After clubbing until 4am one night in spring 2022, Lucy woke up unable to walk, but still alarm bells did not ring.
She said: “The next couple days, I just iced my feet and rested them in the hope that they would recover quickly.
“I still didn’t make the connection between this and the diarrhoea because it seemed like a completely different problem.”
Needing a break and support from her mum and dad Terry Aitkins, 60, a police worker, she headed home over the Easter break in April.
She said: “By the time I went home for Easter, I was feeling quite ill but I did manage to put on a bit of weight from home cooking – getting back to around 105lbs (7st 7lbs) – while I was back in Surrey.
“I told my parents about my weight loss and diarrhoea but I just thought it was IBS (irritable bowel syndrome) and nothing serious.”
But two weeks after returning to university following the Easter break, Lucy rang her mum in agony.
She said: “I was scared because the pain was so bad and I explained to my mum that I was breathing through it.”
Alarmed, Lucy’s parents drove to Birmingham from Surrey to bring her home and once there, she saw her local GP who referred her to Epsom General Hospital.
There, doctors were concerned that Lucy could have bowel cancer and advised a colonoscopy.
Lucy said: “I was terrified and had to wait two weeks back at uni before the procedure, which was a very scary time.
“But during the colonoscopy, I was told that it was Crohn’s Disease and that I was very lucky because my bowel had nearly perforated.
“They told me if it it did, I would have needed surgery and a stoma bag. It would have been quite dangerous as well as it can cause internal bleeding.”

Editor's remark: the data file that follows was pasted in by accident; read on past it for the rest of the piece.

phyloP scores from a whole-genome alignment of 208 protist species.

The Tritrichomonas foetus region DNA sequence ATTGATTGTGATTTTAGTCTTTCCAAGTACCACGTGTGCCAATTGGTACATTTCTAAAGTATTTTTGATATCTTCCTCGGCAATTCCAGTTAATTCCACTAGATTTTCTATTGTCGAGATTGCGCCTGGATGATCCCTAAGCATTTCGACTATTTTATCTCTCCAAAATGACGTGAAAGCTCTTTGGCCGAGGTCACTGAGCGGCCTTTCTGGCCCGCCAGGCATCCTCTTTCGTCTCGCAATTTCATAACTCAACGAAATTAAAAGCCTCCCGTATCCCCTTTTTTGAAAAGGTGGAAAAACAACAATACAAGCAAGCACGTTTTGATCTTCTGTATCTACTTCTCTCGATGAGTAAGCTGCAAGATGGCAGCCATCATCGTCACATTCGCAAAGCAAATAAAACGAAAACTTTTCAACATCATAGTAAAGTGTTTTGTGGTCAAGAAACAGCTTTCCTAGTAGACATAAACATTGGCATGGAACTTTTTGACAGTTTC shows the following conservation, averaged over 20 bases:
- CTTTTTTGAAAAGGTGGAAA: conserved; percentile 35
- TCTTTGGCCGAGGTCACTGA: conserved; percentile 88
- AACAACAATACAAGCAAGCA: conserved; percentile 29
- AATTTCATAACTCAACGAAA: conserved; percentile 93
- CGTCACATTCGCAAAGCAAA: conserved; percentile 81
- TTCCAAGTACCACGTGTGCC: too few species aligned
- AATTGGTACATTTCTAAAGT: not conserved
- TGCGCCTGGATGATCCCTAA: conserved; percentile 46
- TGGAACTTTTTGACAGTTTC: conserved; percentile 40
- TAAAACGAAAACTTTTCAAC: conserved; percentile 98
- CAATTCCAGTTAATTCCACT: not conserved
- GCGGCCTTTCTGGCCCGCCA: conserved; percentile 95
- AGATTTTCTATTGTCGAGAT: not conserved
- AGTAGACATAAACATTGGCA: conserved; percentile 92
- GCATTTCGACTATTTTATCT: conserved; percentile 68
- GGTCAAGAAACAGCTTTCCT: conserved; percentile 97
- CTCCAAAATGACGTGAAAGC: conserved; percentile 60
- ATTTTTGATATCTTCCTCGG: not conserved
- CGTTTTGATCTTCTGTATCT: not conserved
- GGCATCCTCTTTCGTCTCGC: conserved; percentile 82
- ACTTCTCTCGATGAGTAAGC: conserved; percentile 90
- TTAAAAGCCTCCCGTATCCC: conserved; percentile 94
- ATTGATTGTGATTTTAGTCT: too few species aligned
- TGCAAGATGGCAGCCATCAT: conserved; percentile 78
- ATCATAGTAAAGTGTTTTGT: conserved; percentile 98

Lucy spent the next five nights in hospital as medics got her inflammation under control.
She said: “I didn’t really know what Crohn’s was before that day, the only thing I knew was that the comedian Pete Davidson had also been diagnosed with it.
“After five days, I was able to go home and now, I go back into hospital every two months to have an infusion of medication and I also take daily iron and calcium supplements.”
In a survey by charity Crohn’s & Colitis UK, almost a quarter of people said Crohn’s or Colitis had stopped them from reaching their full potential in education.
Fortunately for Lucy, she was able to get her studies back on track and says she now feels like her normal self again.
Lucy said: “I only missed one exam during the ordeal which I was able to sit two weeks ago and now, after passing them all, I’m excited to start my final year.
“I feel so much better and the treatment seems to be working. I’ll have the infusions for a year before doctors reassess how I’m doing.”
And Lucy hopes to encourage other people to seek medical advice if something does not seem right.
She said: “I would really like to highlight the importance of seeing a doctor if you do experience a change in bowel movements.
“Hearing my Crohn’s be described as severe and at high risk of perforation when it was eventually caught was very scary.
“I urge anyone to seek medical advice if they notice worrying changes with their body.”
Lucy documents her health journey in a blog, visit: www.living-with-crohns.blogspot.com